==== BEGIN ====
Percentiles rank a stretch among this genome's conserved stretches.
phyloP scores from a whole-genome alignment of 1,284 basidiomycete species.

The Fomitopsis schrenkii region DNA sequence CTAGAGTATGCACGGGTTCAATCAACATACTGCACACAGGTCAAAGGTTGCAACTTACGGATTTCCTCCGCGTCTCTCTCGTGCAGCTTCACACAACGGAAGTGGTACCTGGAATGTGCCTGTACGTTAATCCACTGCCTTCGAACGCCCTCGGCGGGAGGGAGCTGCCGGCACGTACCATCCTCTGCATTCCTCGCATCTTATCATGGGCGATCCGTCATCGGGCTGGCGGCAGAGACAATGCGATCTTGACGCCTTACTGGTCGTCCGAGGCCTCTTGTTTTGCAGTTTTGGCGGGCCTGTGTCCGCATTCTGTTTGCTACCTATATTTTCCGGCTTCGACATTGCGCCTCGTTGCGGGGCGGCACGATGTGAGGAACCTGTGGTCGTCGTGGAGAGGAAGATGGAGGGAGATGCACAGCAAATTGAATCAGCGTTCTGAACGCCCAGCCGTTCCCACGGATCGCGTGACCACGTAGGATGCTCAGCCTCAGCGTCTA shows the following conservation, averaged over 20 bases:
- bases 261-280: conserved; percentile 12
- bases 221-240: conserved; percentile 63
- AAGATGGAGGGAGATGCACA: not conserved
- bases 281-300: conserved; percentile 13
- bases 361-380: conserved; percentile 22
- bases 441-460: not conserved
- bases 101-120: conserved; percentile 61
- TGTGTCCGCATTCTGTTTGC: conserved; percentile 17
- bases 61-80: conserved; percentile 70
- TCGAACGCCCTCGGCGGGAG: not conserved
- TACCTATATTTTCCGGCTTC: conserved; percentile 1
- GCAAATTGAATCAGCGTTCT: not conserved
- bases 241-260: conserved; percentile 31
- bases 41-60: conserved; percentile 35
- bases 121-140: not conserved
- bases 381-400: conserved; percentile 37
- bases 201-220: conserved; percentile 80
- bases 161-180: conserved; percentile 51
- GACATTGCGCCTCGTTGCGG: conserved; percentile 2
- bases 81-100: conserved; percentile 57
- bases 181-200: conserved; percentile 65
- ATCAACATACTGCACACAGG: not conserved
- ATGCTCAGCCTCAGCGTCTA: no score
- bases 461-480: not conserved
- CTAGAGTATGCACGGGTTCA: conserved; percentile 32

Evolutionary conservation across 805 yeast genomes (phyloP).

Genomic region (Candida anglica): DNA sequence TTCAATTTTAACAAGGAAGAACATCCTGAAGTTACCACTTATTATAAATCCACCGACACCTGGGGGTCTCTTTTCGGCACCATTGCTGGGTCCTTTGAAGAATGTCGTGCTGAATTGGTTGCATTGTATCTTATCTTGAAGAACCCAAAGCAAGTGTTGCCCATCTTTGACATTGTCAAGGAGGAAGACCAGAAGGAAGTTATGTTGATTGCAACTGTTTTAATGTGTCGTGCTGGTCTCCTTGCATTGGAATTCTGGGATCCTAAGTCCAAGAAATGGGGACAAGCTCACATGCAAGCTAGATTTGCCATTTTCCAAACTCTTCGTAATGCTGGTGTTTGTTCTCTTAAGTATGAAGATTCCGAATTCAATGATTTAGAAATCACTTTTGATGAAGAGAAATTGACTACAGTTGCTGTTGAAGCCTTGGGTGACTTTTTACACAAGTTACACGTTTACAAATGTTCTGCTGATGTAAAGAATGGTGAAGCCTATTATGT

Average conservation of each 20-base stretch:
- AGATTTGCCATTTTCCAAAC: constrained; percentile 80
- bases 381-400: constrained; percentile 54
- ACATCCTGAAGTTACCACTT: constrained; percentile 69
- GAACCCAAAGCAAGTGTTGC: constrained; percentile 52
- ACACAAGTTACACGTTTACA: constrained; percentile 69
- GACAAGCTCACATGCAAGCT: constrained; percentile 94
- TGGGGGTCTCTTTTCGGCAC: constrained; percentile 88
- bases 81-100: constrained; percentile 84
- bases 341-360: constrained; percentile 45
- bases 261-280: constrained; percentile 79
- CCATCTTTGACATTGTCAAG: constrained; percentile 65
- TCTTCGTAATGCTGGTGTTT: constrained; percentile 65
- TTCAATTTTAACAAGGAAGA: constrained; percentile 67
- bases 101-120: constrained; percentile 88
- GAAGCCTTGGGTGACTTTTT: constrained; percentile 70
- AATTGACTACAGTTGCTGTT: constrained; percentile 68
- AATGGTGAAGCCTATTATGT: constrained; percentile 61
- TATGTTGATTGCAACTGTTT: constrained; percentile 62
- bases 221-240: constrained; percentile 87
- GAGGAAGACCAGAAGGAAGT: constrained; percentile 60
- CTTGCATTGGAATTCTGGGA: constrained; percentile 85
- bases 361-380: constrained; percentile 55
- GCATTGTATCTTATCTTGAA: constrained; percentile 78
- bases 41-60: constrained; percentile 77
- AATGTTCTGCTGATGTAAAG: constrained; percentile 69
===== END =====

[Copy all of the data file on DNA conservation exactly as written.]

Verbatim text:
Percentiles rank a stretch among this genome's conserved stretches.
phyloP scores from a whole-genome alignment of 1,284 basidiomycete species.

The Fomitopsis schrenkii region DNA sequence CTAGAGTATGCACGGGTTCAATCAACATACTGCACACAGGTCAAAGGTTGCAACTTACGGATTTCCTCCGCGTCTCTCTCGTGCAGCTTCACACAACGGAAGTGGTACCTGGAATGTGCCTGTACGTTAATCCACTGCCTTCGAACGCCCTCGGCGGGAGGGAGCTGCCGGCACGTACCATCCTCTGCATTCCTCGCATCTTATCATGGGCGATCCGTCATCGGGCTGGCGGCAGAGACAATGCGATCTTGACGCCTTACTGGTCGTCCGAGGCCTCTTGTTTTGCAGTTTTGGCGGGCCTGTGTCCGCATTCTGTTTGCTACCTATATTTTCCGGCTTCGACATTGCGCCTCGTTGCGGGGCGGCACGATGTGAGGAACCTGTGGTCGTCGTGGAGAGGAAGATGGAGGGAGATGCACAGCAAATTGAATCAGCGTTCTGAACGCCCAGCCGTTCCCACGGATCGCGTGACCACGTAGGATGCTCAGCCTCAGCGTCTA shows the following conservation, averaged over 20 bases:
- bases 261-280: conserved; percentile 12
- bases 221-240: conserved; percentile 63
- AAGATGGAGGGAGATGCACA: not conserved
- bases 281-300: conserved; percentile 13
- bases 361-380: conserved; percentile 22
- bases 441-460: not conserved
- bases 101-120: conserved; percentile 61
- TGTGTCCGCATTCTGTTTGC: conserved; percentile 17
- bases 61-80: conserved; percentile 70
- TCGAACGCCCTCGGCGGGAG: not conserved
- TACCTATATTTTCCGGCTTC: conserved; percentile 1
- GCAAATTGAATCAGCGTTCT: not conserved
- bases 241-260: conserved; percentile 31
- bases 41-60: conserved; percentile 35
- bases 121-140: not conserved
- bases 381-400: conserved; percentile 37
- bases 201-220: conserved; percentile 80
- bases 161-180: conserved; percentile 51
- GACATTGCGCCTCGTTGCGG: conserved; percentile 2
- bases 81-100: conserved; percentile 57
- bases 181-200: conserved; percentile 65
- ATCAACATACTGCACACAGG: not conserved
- ATGCTCAGCCTCAGCGTCTA: no score
- bases 461-480: not conserved
- CTAGAGTATGCACGGGTTCA: conserved; percentile 32

Evolutionary conservation across 805 yeast genomes (phyloP).

Genomic region (Candida anglica): DNA sequence TTCAATTTTAACAAGGAAGAACATCCTGAAGTTACCACTTATTATAAATCCACCGACACCTGGGGGTCTCTTTTCGGCACCATTGCTGGGTCCTTTGAAGAATGTCGTGCTGAATTGGTTGCATTGTATCTTATCTTGAAGAACCCAAAGCAAGTGTTGCCCATCTTTGACATTGTCAAGGAGGAAGACCAGAAGGAAGTTATGTTGATTGCAACTGTTTTAATGTGTCGTGCTGGTCTCCTTGCATTGGAATTCTGGGATCCTAAGTCCAAGAAATGGGGACAAGCTCACATGCAAGCTAGATTTGCCATTTTCCAAACTCTTCGTAATGCTGGTGTTTGTTCTCTTAAGTATGAAGATTCCGAATTCAATGATTTAGAAATCACTTTTGATGAAGAGAAATTGACTACAGTTGCTGTTGAAGCCTTGGGTGACTTTTTACACAAGTTACACGTTTACAAATGTTCTGCTGATGTAAAGAATGGTGAAGCCTATTATGT

Average conservation of each 20-base stretch:
- AGATTTGCCATTTTCCAAAC: constrained; percentile 80
- bases 381-400: constrained; percentile 54
- ACATCCTGAAGTTACCACTT: constrained; percentile 69
- GAACCCAAAGCAAGTGTTGC: constrained; percentile 52
- ACACAAGTTACACGTTTACA: constrained; percentile 69
- GACAAGCTCACATGCAAGCT: constrained; percentile 94
- TGGGGGTCTCTTTTCGGCAC: constrained; percentile 88
- bases 81-100: constrained; percentile 84
- bases 341-360: constrained; percentile 45
- bases 261-280: constrained; percentile 79
- CCATCTTTGACATTGTCAAG: constrained; percentile 65
- TCTTCGTAATGCTGGTGTTT: constrained; percentile 65
- TTCAATTTTAACAAGGAAGA: constrained; percentile 67
- bases 101-120: constrained; percentile 88
- GAAGCCTTGGGTGACTTTTT: constrained; percentile 70
- AATTGACTACAGTTGCTGTT: constrained; percentile 68
- AATGGTGAAGCCTATTATGT: constrained; percentile 61
- TATGTTGATTGCAACTGTTT: constrained; percentile 62
- bases 221-240: constrained; percentile 87
- GAGGAAGACCAGAAGGAAGT: constrained; percentile 60
- CTTGCATTGGAATTCTGGGA: constrained; percentile 85
- bases 361-380: constrained; percentile 55
- GCATTGTATCTTATCTTGAA: constrained; percentile 78
- bases 41-60: constrained; percentile 77
- AATGTTCTGCTGATGTAAAG: constrained; percentile 69